Abstract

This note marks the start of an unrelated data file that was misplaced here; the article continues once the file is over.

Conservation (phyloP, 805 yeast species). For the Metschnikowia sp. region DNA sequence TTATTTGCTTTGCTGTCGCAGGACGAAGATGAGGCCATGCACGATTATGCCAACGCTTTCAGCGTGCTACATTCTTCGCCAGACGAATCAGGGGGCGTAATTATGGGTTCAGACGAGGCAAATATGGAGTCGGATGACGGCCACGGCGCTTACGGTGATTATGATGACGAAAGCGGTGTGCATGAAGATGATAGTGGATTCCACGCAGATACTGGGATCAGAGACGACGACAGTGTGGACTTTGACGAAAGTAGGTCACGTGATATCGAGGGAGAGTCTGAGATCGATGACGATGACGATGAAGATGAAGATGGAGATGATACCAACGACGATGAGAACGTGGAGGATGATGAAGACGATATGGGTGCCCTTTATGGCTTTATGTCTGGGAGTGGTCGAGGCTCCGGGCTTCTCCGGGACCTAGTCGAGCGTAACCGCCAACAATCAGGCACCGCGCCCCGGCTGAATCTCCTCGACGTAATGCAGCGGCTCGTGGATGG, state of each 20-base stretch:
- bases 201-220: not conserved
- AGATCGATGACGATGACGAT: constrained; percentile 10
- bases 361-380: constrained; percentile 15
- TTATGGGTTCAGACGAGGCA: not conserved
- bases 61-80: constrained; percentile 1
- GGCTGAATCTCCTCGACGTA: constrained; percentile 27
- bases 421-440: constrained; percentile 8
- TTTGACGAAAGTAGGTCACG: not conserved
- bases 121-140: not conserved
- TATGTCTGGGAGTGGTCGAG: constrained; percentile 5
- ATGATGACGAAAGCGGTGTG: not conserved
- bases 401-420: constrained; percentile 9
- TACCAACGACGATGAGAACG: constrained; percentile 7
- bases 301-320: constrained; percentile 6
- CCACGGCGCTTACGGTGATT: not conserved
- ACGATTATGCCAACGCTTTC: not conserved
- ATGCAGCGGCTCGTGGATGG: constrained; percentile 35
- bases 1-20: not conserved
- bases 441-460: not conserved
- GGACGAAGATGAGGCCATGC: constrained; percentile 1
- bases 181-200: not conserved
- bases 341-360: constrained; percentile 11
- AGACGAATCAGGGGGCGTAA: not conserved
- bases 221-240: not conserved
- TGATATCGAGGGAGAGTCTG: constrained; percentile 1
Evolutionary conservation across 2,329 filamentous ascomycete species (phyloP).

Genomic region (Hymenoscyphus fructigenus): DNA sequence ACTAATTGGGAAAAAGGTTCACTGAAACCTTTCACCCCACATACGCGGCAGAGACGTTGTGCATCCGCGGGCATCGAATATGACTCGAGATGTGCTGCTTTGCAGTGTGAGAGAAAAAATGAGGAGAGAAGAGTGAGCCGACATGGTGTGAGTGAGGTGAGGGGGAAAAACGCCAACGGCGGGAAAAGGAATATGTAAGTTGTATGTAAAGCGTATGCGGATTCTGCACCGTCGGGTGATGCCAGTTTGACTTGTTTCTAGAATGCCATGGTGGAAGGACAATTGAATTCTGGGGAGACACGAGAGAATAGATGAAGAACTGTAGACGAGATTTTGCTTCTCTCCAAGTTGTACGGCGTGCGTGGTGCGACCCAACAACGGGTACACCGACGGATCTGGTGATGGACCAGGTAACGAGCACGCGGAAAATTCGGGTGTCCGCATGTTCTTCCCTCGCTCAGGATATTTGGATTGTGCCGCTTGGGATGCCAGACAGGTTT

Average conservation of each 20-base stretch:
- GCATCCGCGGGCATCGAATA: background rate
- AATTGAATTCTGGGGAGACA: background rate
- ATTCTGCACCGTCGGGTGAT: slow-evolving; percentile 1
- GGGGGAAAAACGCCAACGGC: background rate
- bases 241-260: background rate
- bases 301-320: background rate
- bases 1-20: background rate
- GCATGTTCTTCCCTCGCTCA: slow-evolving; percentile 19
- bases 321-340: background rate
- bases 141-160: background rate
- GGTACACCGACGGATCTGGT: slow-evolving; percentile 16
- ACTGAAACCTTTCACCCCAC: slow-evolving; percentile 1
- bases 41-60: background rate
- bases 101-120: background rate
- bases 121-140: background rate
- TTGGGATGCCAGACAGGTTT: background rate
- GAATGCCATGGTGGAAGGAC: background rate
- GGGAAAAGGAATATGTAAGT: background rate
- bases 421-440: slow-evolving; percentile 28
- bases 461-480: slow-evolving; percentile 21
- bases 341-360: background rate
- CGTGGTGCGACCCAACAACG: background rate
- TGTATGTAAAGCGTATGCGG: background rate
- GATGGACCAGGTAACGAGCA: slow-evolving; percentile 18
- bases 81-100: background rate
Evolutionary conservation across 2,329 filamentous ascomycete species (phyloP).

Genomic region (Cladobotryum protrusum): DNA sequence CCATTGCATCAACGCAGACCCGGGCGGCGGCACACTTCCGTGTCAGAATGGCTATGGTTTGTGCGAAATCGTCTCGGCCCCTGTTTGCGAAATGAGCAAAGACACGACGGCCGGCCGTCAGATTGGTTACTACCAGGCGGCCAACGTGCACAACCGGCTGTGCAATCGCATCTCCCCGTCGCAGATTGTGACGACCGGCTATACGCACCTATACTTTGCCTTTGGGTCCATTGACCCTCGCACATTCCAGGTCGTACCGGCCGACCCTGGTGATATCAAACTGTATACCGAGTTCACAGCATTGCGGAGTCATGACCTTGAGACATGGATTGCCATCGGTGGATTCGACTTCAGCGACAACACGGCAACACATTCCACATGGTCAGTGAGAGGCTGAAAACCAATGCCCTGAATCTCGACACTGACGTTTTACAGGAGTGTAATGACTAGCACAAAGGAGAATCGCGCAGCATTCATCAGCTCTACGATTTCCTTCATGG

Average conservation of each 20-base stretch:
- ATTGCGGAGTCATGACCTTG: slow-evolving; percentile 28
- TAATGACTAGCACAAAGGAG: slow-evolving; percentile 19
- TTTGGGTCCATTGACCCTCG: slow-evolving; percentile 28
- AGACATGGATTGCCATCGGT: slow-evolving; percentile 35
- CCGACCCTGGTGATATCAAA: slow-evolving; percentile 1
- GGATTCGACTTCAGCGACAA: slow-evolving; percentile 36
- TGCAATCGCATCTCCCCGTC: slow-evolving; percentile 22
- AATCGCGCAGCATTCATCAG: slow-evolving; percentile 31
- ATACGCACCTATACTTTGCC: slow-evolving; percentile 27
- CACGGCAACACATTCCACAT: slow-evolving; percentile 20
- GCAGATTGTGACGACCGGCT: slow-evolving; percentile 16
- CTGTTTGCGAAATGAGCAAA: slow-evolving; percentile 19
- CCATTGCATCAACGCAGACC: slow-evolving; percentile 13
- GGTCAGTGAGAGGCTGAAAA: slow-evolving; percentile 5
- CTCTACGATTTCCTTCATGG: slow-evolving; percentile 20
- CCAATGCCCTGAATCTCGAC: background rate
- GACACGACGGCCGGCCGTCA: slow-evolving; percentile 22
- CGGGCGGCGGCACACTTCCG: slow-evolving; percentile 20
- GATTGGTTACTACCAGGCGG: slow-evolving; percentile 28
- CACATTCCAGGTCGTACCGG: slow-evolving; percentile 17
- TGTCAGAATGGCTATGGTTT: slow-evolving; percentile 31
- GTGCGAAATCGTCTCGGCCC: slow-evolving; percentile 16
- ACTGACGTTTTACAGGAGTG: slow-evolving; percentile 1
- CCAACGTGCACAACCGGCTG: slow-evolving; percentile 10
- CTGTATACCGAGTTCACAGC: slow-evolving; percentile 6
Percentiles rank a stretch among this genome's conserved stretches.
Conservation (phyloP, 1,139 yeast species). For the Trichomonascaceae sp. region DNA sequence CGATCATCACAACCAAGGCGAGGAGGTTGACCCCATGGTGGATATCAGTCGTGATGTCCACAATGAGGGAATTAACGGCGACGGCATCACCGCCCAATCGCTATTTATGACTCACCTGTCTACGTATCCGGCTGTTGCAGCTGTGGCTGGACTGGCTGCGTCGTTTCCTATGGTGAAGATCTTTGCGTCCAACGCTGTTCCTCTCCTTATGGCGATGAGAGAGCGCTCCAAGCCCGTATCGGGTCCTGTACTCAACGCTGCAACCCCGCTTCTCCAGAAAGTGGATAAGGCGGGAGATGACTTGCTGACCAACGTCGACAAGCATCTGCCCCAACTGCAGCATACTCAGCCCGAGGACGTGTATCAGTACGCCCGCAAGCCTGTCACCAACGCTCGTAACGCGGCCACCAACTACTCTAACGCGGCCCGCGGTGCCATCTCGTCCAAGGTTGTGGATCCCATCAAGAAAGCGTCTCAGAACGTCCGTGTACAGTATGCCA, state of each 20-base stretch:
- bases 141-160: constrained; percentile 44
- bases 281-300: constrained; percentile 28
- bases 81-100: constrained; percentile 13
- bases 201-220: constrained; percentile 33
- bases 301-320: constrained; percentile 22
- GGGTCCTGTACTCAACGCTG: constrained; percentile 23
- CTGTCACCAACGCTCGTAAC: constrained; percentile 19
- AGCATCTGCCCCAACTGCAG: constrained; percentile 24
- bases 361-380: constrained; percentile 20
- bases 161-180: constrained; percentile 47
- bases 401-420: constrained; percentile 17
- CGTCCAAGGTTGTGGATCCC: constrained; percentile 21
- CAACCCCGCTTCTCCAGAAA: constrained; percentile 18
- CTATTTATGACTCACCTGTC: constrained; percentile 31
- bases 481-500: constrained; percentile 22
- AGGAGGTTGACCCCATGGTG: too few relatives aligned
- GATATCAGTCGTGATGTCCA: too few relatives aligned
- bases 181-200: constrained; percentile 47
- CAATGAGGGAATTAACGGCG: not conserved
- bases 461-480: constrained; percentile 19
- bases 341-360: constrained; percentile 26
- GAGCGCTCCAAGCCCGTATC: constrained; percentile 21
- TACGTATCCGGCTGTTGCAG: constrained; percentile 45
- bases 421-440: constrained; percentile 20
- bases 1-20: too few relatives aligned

The effectiveness of occupational therapy interventions for adults with brain injury is largely dependent on how well clients are able to learn the new strategies, techniques, and information therapists are trying to teach them. Neuroscience research in the past two decades has provided some intriguing hints about the neurological processes that may underlie that learning. Understanding this research might stimulate new occupational therapy ideas about more effective ways to facilitate recovery and learning in adults with brain injury. This review presents an overview of the physical, biochemical, and electrical changes in nerve cells that have been found to accompany learning in adults with and without brain injury. Recommendations for treatment derived from the review include teaching to clients’ levels of learning and information-processing strengths.

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